After Peter returned to Jerusalem from baptizing Cornelius & his household, we read: “…the circumcised believers criticized him, and said, ‘You went into the house of uncircumcised men and ate with them.’” Acts 11:2-3
In the past Peter had worried about the opinions of other people and that had led to his denial of Christ.
It hurts us when we lose favour, love and recognition of people, especially of those whose respect is important to us.  We often make every effort to please others but when we do that sometimes we are in danger of losing favour with God and Peter had come to the point in his life now, where he would make a  decision to do what God says even if people around him might be displeased.
When we risk obeying God’s prompting we receive God’s commendation and that is worth everything. It means we can fully receive the love of God. This is actually our deepest longing, even though we don’t always recognise it as such.  However hard they try people cannot give us as much love as God and we will never be satisfied by “people pleasing.” 
Whilst obedience to God always leads to his blessing but we can never be sure of getting love from people because we fulfil their demands. There are too many people to please and also people change their expectations of you. God is the one person we can rely on. 
God gives us people to support us but there are needs in us they cannot meet and we shouldn’t expect them to.  But no other human being can create happiness for us.   Paul said, “My God shall supply all your need according to this riches in glory by Christ Jesus.”  (Philippians 4:19)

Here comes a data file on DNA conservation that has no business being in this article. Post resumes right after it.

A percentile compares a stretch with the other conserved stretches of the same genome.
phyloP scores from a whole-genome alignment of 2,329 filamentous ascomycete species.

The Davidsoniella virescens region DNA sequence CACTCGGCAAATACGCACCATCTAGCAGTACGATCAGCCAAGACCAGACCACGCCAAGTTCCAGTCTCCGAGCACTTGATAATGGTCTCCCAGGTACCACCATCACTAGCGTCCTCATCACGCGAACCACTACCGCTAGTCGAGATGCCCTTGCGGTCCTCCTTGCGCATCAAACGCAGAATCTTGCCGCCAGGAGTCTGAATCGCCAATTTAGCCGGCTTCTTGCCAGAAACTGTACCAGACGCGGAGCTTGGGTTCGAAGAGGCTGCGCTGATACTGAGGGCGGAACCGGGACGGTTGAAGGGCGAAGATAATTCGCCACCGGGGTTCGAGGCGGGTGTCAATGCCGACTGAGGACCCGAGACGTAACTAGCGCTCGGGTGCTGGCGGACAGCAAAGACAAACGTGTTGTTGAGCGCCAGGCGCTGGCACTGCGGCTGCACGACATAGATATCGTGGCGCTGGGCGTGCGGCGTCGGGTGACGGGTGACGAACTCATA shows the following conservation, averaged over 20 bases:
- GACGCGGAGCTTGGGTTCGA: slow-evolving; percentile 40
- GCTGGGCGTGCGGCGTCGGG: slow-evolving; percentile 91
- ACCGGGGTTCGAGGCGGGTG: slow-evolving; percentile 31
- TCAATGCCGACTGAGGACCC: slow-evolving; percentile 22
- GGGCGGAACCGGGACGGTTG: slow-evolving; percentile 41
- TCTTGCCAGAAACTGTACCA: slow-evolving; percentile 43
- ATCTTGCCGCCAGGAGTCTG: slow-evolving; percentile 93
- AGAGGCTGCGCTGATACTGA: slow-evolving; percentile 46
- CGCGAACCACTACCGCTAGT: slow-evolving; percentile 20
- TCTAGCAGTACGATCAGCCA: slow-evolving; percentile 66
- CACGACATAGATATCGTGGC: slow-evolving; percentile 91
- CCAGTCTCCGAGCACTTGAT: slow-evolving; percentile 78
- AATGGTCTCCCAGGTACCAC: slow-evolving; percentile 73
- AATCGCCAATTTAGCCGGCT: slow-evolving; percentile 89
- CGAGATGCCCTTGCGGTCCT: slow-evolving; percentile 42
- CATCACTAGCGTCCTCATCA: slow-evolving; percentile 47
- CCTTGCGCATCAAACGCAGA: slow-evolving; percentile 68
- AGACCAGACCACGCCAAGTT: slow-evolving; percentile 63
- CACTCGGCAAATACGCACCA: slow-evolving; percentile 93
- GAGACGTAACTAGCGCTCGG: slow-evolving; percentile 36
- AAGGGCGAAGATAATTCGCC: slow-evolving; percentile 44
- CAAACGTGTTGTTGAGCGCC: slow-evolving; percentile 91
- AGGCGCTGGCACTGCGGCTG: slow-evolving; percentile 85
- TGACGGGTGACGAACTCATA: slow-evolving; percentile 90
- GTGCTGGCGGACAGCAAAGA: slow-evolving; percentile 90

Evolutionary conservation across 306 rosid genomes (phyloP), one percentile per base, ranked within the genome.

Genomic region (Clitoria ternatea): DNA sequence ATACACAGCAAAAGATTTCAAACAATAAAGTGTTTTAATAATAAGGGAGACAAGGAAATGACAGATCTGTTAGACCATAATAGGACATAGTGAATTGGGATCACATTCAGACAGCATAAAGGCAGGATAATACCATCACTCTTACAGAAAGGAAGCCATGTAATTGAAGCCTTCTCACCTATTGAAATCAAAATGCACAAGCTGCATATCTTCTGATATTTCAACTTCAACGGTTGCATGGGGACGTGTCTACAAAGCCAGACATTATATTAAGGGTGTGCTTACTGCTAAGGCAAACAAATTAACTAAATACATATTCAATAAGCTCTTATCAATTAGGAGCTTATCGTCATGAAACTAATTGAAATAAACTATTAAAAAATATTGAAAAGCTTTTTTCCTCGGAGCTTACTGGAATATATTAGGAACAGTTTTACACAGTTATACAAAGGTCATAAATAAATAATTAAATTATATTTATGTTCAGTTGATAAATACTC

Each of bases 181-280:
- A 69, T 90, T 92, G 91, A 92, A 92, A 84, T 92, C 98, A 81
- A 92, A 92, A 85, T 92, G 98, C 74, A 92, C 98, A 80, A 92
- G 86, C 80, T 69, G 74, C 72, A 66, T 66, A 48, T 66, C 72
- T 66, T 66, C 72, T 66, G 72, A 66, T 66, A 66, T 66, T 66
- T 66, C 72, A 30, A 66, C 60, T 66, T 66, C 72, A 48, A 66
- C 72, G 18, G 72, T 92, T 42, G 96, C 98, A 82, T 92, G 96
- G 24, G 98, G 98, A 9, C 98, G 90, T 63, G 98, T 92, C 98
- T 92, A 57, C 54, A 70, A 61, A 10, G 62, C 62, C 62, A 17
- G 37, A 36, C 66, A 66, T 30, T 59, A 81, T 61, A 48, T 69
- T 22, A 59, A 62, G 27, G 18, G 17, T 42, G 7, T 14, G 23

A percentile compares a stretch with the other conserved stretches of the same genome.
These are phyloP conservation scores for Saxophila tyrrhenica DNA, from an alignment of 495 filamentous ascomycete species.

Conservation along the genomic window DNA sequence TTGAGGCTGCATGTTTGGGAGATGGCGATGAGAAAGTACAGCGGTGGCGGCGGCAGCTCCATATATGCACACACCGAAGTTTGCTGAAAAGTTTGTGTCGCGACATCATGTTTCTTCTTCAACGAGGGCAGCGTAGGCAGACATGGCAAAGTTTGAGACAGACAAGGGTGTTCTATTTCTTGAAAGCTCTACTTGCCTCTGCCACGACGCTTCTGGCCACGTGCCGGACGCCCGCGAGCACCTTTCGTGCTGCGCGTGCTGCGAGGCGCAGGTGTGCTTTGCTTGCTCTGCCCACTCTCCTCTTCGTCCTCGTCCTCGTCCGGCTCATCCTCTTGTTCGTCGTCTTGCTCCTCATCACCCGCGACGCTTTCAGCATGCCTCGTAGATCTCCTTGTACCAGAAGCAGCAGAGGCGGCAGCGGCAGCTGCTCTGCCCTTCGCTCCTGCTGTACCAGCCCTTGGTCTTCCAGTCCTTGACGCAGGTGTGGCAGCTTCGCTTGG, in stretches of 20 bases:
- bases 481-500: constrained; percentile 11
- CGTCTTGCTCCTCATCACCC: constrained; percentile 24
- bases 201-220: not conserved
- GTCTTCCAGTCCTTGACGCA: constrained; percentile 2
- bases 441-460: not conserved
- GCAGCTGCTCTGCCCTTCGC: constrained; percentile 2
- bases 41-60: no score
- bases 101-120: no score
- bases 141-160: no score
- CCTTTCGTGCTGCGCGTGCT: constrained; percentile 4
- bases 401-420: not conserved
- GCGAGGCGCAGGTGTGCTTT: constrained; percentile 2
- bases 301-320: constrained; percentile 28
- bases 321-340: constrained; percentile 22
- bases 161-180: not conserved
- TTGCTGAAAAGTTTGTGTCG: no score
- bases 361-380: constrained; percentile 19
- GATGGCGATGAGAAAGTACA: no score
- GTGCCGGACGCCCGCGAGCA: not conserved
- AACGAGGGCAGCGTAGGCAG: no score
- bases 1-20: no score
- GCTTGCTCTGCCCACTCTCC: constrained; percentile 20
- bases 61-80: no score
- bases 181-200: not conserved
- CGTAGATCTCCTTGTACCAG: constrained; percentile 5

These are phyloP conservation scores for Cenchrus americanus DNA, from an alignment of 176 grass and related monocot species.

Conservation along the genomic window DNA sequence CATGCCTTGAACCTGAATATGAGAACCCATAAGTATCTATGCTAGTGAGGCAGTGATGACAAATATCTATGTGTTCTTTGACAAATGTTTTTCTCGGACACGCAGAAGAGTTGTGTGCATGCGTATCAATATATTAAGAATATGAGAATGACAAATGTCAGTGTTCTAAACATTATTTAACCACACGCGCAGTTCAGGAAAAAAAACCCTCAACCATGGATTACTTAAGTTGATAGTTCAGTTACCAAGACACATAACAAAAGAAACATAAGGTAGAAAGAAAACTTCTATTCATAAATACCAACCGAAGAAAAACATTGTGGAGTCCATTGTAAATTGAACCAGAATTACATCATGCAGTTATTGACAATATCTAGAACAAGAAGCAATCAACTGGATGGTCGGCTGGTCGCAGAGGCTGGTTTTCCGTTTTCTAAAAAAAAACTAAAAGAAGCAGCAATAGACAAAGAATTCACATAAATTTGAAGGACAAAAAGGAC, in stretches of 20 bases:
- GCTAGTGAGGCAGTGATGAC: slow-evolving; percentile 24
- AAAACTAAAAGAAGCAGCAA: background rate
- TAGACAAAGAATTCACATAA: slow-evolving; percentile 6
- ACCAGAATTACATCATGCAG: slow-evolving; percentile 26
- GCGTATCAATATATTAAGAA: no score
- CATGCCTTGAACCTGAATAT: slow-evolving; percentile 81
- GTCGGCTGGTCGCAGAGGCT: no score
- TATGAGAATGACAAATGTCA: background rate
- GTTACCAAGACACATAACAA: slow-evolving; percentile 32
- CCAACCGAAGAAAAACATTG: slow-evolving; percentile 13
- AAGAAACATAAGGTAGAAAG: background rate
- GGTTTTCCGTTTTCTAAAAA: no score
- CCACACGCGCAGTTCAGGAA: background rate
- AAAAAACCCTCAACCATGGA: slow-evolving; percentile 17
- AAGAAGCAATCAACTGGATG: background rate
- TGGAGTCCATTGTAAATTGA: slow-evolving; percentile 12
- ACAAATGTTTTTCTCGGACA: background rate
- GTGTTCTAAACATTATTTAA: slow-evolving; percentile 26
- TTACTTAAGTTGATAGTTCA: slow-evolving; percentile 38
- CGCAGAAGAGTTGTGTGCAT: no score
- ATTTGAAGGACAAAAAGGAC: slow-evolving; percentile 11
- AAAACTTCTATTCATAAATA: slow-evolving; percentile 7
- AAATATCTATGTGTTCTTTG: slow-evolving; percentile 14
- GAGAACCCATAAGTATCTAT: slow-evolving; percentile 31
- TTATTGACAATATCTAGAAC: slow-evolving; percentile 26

God wants you and I to discover a life of true fulfillment based on what you are as a person in Christ and not on the moods and whims of people around you.
It is not that we shouldn’t be concerned about how others see us or be so arrogant that we never listen to other people but it is telling us to care more about what God thinks than what man thinks.
The purpose for our lives is to please God. We were created to serve him.

4.  Leading people to Christ
God did not set all this up just so Peter would overcome racism, although that was a good outcome.  At the heart of this story is a man and his household who were searching for God and for salvation. The good news  of this story is that God cared enough about this man to send Peter to tell him about Jesus.
The good news is that God is still in the business of meeting with men and women who seek after him today. Many people today can testify to how God sought them out, sent people to them to help them find their way.

Of course God cannot enter a heart that refuses him entry. Jesus says, “Here I am I stand at the door and knock. If anyone hears my voice and opens the door I will come in.”
Cornelius eagerly invited God to come to him through the ministry of Peter.  I pray that we would all be as eager to receive as he was.
And there was Peter, God’s servant who reminds us of the necessity of keeping open to God’s Spirit for the new things he wants to achieve through you and I. 
We are reassured that if we step out of a closed mind, a closed heart, a closed restricted service for God he does not simply kick us out into the open and say get on with it he takes us by the hand and leads us out and stays with 
Be challenged enough to let God deal with barriers in your heart and life. Be fired up to tell others, who need to hear the glorious news that Jesus Christ, died and rose again for them
Contrast the gradual opening up of Peter with the eagerness of Cornelius. He receives a vision and a command and immediately acts upon it.  He sends two servants and a soldier to find Peter and when Peter arrives he says “Now we are all here in the presence of God to listen to everything the Lord has commanded you to tell us” (Acts 10:33)
He was eager to receive, eager to enlarge his understanding of God.